The 6 Thinking Hats


The 6 Thinking Hats

The 6 Thinking Hats methodology for solving problems, developed by Edward De Bono, is often used by teams to tackle complex organisational problems. The idea behind it is that different responsibilities are given to different individuals in order to bring different perspectives for how to solve a specific problem. A different (metaphorical) hat, which determines individual responsibilities, is distributed to each team member. Below we have explained the responsibilities of each hat and how they work together to deliver a final solution. 

The blue hat, arguably the most important throughout the process, is in charge of ‘guiding and controlling’ the problem solving strategy. This individual decides when to move on from each stage and which hat to refer to when issues arise. They are the facilitator of the group and are expected to take control if the group loses direction. 

The white hat is responsible for ‘information gathering’. This firstly includes defining the exact problem and then collecting information to support the analysis of the problem. This may include financial data, consumer behaviour trends or specifics as to why the problem is occurring. Their role is not to generate a solution from their findings but simply collect this information and clearly present it back to the group. 

The red hat focuses on ‘gut reactions and feelings’. This is a good way to clear the air in terms of what the problem is and possible directions to take. They will generally express their initial opinion on why the problem is occurring and a possible solution for it. It is rare this solution will be the final decision made by the group but it is useful to float initial ideas to get the group thinking about a possible end solution.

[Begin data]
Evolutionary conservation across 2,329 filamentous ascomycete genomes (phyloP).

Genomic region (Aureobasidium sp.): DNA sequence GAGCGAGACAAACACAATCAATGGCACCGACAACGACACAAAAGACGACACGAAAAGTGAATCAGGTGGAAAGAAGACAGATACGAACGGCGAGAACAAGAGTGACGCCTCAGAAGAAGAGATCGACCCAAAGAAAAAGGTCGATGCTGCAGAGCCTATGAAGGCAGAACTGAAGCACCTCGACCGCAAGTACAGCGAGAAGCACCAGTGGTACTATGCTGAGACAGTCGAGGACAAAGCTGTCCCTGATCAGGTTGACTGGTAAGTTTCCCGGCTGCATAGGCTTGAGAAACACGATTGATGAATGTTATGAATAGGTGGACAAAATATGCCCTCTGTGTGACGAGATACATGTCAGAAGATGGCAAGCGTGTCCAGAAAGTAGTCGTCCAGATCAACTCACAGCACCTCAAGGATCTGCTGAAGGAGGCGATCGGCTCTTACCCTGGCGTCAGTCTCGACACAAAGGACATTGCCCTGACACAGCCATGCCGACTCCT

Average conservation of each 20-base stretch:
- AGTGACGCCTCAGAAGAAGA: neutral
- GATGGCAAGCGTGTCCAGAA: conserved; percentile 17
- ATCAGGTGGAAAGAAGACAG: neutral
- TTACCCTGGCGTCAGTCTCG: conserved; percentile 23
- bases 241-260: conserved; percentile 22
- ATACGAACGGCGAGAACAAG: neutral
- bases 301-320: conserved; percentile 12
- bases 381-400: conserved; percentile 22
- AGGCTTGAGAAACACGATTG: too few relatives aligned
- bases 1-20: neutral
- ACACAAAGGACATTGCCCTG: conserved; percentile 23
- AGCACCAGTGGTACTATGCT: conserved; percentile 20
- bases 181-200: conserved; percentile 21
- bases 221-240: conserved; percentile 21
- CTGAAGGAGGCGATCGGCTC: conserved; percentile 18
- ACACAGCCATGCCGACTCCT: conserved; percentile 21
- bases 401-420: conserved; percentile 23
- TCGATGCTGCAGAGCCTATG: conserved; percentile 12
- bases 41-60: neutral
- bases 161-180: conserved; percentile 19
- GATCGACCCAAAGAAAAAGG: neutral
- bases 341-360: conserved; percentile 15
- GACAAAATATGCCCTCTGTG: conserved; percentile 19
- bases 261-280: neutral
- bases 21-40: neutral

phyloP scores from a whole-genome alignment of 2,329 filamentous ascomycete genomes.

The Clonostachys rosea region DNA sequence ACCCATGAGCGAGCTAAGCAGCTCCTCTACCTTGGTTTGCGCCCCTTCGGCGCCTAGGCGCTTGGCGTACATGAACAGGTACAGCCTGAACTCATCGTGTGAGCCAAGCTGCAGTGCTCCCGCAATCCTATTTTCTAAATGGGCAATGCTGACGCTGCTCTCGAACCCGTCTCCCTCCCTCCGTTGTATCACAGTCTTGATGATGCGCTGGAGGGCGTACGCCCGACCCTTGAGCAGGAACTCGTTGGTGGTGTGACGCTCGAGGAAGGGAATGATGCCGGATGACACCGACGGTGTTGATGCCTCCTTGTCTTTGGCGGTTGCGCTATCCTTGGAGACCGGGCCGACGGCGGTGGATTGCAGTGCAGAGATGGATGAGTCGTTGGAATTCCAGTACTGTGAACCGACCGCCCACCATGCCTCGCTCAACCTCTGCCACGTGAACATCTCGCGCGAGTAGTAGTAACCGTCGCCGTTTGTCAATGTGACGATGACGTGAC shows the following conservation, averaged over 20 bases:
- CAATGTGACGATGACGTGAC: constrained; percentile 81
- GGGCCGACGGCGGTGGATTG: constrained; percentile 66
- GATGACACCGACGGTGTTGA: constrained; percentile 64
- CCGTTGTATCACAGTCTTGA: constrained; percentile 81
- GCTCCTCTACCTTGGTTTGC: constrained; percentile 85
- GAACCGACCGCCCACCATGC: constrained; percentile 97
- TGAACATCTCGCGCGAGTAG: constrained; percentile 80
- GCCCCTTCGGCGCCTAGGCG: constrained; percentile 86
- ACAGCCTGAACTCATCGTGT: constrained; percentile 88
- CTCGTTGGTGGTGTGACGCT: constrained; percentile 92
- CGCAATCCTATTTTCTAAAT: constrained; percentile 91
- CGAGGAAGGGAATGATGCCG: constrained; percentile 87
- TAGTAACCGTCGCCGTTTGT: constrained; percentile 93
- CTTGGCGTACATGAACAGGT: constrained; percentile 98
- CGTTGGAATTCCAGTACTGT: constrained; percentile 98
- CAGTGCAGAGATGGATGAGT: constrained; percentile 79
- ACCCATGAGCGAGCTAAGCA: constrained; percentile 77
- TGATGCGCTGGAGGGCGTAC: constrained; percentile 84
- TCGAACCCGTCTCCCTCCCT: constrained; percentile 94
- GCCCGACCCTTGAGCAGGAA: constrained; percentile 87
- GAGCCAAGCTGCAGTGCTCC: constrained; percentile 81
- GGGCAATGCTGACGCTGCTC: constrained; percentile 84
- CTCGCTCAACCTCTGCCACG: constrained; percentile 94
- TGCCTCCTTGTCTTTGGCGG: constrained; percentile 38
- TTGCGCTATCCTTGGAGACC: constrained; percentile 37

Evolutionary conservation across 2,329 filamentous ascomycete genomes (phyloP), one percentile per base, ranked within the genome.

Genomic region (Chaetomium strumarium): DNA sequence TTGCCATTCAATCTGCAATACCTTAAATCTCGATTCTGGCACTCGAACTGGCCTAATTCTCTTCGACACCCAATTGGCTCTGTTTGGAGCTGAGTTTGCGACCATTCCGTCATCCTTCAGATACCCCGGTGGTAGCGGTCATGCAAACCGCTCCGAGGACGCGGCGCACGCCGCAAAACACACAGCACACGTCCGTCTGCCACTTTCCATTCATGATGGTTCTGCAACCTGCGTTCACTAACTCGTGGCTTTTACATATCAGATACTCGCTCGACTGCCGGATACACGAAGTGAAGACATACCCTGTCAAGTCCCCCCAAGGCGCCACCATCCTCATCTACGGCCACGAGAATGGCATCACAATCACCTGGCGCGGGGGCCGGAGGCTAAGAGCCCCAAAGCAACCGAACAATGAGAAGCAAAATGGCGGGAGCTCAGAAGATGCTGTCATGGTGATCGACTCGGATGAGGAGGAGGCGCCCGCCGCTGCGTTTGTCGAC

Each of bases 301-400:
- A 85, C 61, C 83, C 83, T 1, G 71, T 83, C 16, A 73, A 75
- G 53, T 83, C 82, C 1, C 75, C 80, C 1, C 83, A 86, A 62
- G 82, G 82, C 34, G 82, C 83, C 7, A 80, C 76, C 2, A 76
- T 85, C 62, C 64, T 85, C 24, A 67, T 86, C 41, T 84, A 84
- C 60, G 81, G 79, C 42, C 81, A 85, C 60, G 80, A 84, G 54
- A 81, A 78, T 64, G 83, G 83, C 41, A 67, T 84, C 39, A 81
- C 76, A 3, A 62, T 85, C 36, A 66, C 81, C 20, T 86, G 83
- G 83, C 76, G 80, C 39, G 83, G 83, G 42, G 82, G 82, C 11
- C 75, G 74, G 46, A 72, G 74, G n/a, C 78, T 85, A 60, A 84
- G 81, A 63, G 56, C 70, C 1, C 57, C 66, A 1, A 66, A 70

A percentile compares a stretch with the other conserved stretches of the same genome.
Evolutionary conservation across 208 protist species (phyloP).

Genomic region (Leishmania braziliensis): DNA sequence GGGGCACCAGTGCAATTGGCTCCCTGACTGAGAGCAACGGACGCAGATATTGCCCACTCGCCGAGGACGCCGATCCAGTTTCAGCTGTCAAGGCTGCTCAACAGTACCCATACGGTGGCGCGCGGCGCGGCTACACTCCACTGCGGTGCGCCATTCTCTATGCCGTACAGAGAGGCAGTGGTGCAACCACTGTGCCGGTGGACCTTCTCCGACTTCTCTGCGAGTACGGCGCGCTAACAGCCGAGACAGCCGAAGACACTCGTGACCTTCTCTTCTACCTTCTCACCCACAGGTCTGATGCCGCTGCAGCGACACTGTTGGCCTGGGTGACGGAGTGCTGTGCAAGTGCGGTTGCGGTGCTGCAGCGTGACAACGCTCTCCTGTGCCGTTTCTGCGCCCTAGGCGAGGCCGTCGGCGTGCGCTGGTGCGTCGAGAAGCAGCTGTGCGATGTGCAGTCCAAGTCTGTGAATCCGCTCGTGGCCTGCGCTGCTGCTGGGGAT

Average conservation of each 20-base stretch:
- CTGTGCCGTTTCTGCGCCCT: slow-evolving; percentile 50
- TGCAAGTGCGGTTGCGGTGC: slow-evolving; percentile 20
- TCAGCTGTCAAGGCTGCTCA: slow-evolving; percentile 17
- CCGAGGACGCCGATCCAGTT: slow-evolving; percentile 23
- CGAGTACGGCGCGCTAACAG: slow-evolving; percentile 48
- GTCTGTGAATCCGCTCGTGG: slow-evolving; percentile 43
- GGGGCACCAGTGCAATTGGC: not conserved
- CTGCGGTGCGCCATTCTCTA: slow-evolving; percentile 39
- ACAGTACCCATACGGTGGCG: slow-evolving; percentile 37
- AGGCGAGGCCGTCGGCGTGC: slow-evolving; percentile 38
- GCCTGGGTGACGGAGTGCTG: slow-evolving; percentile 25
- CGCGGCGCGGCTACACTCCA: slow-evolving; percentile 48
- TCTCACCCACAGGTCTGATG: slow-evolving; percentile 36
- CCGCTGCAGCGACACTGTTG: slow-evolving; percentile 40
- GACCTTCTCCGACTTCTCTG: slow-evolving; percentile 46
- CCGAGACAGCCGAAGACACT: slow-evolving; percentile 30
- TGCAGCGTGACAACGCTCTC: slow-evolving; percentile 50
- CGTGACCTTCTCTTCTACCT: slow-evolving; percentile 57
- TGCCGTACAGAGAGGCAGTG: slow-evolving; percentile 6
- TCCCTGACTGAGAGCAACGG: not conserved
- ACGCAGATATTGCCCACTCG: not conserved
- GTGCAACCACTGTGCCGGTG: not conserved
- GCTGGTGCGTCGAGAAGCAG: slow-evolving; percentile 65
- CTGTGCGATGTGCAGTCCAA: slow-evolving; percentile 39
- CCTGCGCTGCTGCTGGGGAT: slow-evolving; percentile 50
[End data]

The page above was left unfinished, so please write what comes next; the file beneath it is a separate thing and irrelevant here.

The white and red hats, with guidance from the blue, hat start off the process and it is then up to the blue hat to decide which of the three remaining hats to call upon to build on their work. 

The yellow hat is responsible for ‘identifying the good things’ that have so far been discussed. This may be to develop a point previously made into a realisable solution to the problem. 

The black hat is expected to produce ‘critical thinking’ on what has been discussed. This is to reveal any possible errors in what has already been discussed. This is important as often solutions that had already been accepted may have some fatal flaws that had not been recognised. 

Finally, the green hat is responsible for ‘generating new and creative ideas’. This can help to redirect the discussion towards solutions to the problem that hadn’t previously been considered.

The idea of the 6 Thinking Hats method is to ensure all tasks are completed, as each individual is responsible for one, and to make the problem solving process as efficient as possible. Each hat should be distributed to the team member most suited to its role, in order to maximise performance. 

  

De Bono, Edward. (1985). Six Thinking Hats. Mamaroneck, N.Y.: International Centre for Creative Thinking, 1985. Print.